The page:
So says the FAA, which regulates aircraft but says it can't do anything about the noise.

“Thank you for contacting us to express your concern over the helicopter traffic in the area around Wrigley Field,” reads an email sent Wednesday morning to a resident who complained about the noise at 11 p.m. Tuesday during the Cubs-Dodgers game. “Unfortunately, the FAA cannot prevent helicopters from flying in the area if operated in a safe manner.”

That was harsh news to the resident, who compared the FAA’s response to the government saying “tough sh--.”

“I understand the pros and cons of living near Wrigley, but helicopters at all hours is not what I signed up for,” said the resident, who asked not to be named. “I live 5 blocks west of Wrigley and it’s so loud — I can’t imagine what it’s like for residents who live closer.”

- Helicopter Noise By Wrigley Driving You Mad? Nothing You Can Do, FAA Says, DNAinfo.com, October 18, 2017.

3. President Donald Trump on Wednesday said a Florida congresswoman “fabricated” an account of the commander in chief telling the widow of a soldier killed in an ambush in Niger that her husband “knew what he signed up for.”

Democratic Rep. Frederica Wilson said she was in the car with Myeshia Johnson on Tuesday on the way to Miami International Airport to meet the body of Johnson's husband, Sgt. La David Johnson, when Trump called. Wilson said she and others heard part of the conversation on speakerphone.

When asked by Miami station WPLG if she indeed heard Trump say that she answered: “Yeah, he said that. To me, that is something that you can say in a conversation, but you shouldn’t say that to a grieving widow.” She added: “That’s so insensitive.”

But in a Wednesday morning tweet, Trump said Wilson’s description of the call was “fabricated.”

“Democrat Congresswoman totally fabricated what I said to the wife of a soldier who died in action (and I have proof). Sad!” Trump wrote without specifying what proof he had.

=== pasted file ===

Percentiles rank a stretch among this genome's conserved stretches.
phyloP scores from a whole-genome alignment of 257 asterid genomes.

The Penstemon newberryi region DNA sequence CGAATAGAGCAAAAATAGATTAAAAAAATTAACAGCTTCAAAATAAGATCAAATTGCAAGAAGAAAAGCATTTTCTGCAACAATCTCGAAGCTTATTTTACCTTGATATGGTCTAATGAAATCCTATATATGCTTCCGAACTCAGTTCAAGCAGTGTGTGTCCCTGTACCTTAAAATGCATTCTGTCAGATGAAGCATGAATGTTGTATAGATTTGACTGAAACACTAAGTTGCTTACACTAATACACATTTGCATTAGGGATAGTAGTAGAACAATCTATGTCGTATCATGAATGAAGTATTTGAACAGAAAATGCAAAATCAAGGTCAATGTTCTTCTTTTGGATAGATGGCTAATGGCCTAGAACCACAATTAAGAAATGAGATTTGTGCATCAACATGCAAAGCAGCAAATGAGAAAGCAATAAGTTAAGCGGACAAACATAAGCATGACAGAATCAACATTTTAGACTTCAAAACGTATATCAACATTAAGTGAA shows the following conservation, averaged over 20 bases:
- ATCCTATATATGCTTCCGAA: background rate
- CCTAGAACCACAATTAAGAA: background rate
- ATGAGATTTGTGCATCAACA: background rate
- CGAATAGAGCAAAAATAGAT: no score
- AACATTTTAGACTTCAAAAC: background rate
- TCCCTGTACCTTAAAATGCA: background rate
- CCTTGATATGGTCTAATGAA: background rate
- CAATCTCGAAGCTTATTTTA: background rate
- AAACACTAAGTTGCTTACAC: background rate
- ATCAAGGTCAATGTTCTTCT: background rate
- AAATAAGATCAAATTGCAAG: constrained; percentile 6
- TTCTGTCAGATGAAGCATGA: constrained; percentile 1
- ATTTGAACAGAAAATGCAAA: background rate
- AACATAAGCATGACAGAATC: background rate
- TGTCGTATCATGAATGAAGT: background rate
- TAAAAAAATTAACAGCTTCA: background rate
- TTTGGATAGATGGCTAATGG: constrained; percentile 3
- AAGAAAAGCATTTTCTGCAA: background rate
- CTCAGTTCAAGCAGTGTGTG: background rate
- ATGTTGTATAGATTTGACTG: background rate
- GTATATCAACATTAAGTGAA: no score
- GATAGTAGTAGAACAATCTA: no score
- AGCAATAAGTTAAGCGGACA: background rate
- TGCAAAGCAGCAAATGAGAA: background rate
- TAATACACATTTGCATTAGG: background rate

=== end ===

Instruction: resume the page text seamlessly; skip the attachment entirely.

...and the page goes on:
Wilson stood by her account, telling CNN on Wednesday that “the president evidently is lying, because what I said is true.” Wilson said she and others in the car with Johnson heard Trump.

Escalating the criticism of the president, Wilson said, “He doesn’t even know how to sympathize with people. We’re grieving. This is a grieving community. ... It’s disgraceful for him to even tweet about this. And as I say, this gentleman has a brain disorder and he needs to be checked out.”

La David Johnson was among four servicemen killed in the African nation of Niger earlier this month. They died when militants thought to be affiliated with the Islamic State group ambushed them while they were patrolling in unarmored trucks with Nigerien troops.

Wilson said she did not hear the entire conversation, and Myeshia Johnson told her she couldn’t remember everything that was said when asked it about it later.

“When she hung up the phone she looked at me and said, ‘He didn’t even know his name.’ Now that's the worst part,” Wilson told CNN.



About the author:

Zhang Xin is Trainer at chinadaily.com.cn. He has been with China Daily since 1988, when he graduated from Beijing Foreign Studies University. Write him at: zhangxin@chinadaily.com.cn, or raise a question for potential use in a future column.

(作者:张欣 编辑:丹妮)